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By Jean Denis Saint-Félix, SJ, Superior of the Jesuits in Haiti

Haiti is part of the Jesuit Province of Canada 

For some time now, Haiti has been in the midst of an accutely worrying sociopolitical crisis. There is a collective sense of frustration among the people whose desire is to stand strong and resilient in the face of a terribly harsh and disturbing reality. The people who have attempted to preserve their dignity in spite of the extreme ugliness of their situation that has been witnessed across the globe. We have reached a critical moment in our existence as a people, a time when we must break with this lamentable and untenable state of affairs, in order to usher in a new era. From a president in office who was shot in his home to a magnitude 7.2 earthquake that affected the southern area of the country to the inhumane deportation of our compatriots on the American border in search of a better life, we are now at a breaking point.  

We, Jesuits, in Haiti — like all Haitians and because we are close to the men and women of the country through our mission and our apostolates — are indeed experiencing the pain and frustration of daily life as a result of the current crisis.

The proliferation of armed gangs throughout much of the country has led to the forced displacement of thousands of Haitians from their homes, resulting in a painful state of insecurity. On the political level, there is absolutely no reason to be optimistic about the future; agreements are made and broken according to the dangerous tactics and manipulations of the so-called leaders and politicians.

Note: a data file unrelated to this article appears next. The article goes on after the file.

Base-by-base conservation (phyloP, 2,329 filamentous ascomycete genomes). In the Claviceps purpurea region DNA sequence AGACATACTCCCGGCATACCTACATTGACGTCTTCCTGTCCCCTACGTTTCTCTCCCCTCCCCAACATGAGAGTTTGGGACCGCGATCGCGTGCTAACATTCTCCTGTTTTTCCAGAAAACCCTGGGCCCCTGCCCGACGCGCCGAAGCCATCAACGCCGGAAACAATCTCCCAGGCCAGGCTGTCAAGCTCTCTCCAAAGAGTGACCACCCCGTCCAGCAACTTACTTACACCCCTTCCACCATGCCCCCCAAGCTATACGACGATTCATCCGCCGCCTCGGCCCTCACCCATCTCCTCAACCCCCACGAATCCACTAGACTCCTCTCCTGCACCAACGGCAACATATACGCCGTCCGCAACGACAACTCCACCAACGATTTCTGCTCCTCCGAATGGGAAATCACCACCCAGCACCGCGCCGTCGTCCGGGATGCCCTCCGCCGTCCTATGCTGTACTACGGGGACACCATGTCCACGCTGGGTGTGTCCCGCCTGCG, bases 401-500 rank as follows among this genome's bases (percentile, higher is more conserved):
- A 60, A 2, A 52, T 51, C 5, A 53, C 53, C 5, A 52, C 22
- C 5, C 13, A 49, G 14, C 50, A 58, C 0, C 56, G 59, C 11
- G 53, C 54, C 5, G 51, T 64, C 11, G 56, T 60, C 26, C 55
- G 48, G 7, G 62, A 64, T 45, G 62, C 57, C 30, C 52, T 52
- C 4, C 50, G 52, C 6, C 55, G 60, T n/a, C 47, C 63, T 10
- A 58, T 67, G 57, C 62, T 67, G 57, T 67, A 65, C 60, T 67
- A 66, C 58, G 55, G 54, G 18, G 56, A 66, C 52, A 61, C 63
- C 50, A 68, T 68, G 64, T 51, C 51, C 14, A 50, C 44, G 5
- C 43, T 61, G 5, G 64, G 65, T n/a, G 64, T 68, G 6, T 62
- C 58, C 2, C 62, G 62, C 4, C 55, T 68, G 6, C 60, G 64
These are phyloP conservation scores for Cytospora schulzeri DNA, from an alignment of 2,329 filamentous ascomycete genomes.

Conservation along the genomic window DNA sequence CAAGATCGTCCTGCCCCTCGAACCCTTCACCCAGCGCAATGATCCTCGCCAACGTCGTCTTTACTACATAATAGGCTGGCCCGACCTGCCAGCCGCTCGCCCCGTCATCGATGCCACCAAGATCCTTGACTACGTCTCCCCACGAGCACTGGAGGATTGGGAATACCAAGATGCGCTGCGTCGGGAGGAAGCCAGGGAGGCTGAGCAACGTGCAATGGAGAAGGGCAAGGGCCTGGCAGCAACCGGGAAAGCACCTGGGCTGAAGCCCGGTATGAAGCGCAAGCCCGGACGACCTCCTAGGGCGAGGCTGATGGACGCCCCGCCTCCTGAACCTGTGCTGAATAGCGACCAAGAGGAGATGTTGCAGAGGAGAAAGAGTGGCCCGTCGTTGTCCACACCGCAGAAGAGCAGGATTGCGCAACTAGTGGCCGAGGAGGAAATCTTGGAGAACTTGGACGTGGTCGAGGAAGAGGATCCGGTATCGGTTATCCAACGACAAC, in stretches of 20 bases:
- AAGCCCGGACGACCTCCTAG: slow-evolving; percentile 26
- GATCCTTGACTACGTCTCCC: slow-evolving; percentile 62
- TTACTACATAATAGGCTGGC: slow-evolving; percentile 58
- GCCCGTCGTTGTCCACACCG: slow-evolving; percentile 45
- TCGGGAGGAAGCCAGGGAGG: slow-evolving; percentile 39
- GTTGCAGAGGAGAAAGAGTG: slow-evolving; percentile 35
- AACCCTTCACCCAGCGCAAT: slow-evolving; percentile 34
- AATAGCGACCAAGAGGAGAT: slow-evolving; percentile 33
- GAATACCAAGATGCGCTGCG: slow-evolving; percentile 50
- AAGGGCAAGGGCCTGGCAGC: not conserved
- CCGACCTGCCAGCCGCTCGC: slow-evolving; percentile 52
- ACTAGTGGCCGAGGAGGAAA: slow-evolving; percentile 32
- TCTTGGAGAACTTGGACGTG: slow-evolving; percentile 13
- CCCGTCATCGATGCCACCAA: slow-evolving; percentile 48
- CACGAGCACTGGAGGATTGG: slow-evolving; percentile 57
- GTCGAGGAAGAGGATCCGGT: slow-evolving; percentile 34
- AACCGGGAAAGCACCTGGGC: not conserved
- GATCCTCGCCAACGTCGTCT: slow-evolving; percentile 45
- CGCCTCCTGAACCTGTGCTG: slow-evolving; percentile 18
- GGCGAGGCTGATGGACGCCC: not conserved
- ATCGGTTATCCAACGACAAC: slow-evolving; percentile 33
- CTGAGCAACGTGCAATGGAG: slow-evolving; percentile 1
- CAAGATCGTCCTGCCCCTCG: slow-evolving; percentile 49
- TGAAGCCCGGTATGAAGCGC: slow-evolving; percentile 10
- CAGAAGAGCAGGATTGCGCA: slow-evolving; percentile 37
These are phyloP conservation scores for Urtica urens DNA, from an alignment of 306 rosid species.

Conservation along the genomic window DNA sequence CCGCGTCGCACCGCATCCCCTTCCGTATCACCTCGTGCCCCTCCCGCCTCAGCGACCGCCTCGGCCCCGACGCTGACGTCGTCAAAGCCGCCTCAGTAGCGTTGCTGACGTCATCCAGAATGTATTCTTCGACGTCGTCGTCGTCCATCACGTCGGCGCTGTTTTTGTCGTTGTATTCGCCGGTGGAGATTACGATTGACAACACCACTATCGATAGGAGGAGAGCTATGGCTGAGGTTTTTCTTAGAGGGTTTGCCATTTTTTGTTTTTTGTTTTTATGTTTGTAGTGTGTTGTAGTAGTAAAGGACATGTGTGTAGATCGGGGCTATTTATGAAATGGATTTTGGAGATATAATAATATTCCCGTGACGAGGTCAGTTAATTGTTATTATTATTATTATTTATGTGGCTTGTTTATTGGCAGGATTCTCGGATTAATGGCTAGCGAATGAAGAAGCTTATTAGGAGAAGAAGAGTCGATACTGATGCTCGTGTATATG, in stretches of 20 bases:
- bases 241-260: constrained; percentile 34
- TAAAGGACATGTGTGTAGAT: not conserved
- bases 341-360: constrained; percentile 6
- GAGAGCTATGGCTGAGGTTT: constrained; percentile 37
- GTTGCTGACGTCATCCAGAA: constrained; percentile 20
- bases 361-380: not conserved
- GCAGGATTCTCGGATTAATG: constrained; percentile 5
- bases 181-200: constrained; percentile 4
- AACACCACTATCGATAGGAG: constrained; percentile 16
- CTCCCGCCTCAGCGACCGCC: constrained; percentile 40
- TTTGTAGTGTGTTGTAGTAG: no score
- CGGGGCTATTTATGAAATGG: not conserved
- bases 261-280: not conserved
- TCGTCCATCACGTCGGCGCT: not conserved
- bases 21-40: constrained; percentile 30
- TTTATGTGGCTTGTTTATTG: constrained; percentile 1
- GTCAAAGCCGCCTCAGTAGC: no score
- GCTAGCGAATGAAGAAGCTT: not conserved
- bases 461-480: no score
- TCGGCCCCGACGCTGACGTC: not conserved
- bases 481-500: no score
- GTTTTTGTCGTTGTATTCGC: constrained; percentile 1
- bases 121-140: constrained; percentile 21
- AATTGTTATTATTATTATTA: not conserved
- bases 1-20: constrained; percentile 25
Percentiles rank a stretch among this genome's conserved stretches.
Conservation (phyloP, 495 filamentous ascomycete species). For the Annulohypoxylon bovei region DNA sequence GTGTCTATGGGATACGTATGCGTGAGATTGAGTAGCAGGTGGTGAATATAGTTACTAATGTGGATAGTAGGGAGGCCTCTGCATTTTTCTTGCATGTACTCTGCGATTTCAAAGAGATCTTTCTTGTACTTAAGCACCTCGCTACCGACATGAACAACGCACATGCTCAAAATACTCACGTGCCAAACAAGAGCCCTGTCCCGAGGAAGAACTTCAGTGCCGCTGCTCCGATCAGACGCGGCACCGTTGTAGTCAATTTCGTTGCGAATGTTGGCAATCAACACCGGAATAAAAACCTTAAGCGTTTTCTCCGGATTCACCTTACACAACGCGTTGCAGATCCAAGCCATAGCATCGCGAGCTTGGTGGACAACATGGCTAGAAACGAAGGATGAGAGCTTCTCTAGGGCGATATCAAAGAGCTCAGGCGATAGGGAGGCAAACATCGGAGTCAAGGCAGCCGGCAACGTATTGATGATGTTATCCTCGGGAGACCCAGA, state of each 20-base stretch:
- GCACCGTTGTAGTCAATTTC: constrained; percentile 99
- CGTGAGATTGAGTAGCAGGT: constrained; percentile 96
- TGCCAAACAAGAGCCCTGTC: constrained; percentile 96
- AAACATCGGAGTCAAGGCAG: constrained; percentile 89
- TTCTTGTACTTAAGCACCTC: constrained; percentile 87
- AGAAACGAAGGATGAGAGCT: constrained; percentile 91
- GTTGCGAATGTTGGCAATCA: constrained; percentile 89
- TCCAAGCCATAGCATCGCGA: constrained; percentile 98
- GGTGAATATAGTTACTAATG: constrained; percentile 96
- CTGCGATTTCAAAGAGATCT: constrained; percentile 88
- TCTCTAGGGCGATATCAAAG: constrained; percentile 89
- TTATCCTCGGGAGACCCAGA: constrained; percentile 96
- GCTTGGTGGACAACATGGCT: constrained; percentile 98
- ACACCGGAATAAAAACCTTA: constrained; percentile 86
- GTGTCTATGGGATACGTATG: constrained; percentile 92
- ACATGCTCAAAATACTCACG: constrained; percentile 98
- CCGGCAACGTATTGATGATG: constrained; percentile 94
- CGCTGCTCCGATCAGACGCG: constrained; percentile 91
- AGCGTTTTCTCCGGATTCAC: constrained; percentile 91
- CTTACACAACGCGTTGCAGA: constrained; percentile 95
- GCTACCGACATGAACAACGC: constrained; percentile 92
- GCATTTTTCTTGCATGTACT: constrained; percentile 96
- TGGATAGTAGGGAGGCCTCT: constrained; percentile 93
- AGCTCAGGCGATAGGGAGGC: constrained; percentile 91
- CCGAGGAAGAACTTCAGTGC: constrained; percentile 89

We, Jesuits, in Haiti — like all Haitians and because we are close to the men and women of the country through our mission and our apostolates — are indeed experiencing the pain and frustration of daily life as a result of the current crisis. The Jesuit Territory of Haiti of the Province of Canada has, in recent months, faced numerous challenges. Fr. Rogério Da Silva, SJ, at the end of his mission in Haiti, was kidnapped and detained, but the outcome was positive.

We continue to be attentive to the evolving sociopolitical situation, sharing with others our analysis and expertise and accompanying our people in their struggle for better living conditions. 

The premises of the Jesuit Service for Migrants (JSM) were completely burned down on October 4. Four of the Foi et Joie’s offices and its archives were destroyed. Chaos ensued as the wave of Haitian migration was intensifying due to the sociopolitical crisis that continues to consume our daily life. The JSM, a social apostolate, has been working on migration issues for more than 20 years — accompanying deported migrants, promoting their respect and dignity, and defending their rights. Administrative follow-up is ongoing, and we are counting on the support of our partners and friends to put Jesuits back on their feet, so that we can all continue our mission. 

We are more than convinced that the situation cannot remain as it is. The people have already suffered too much. Despite the very real risks, we continue our efforts to help make a difference. A commission was set up in the aftermath of the August 14 earthquake to provide a tangible and effective response to the victims, as was the case after Hurricane Matthew. We continue to be attentive to the evolving sociopolitical situation, sharing with others our analysis and expertise and accompanying our people in their struggle for better living conditions. 

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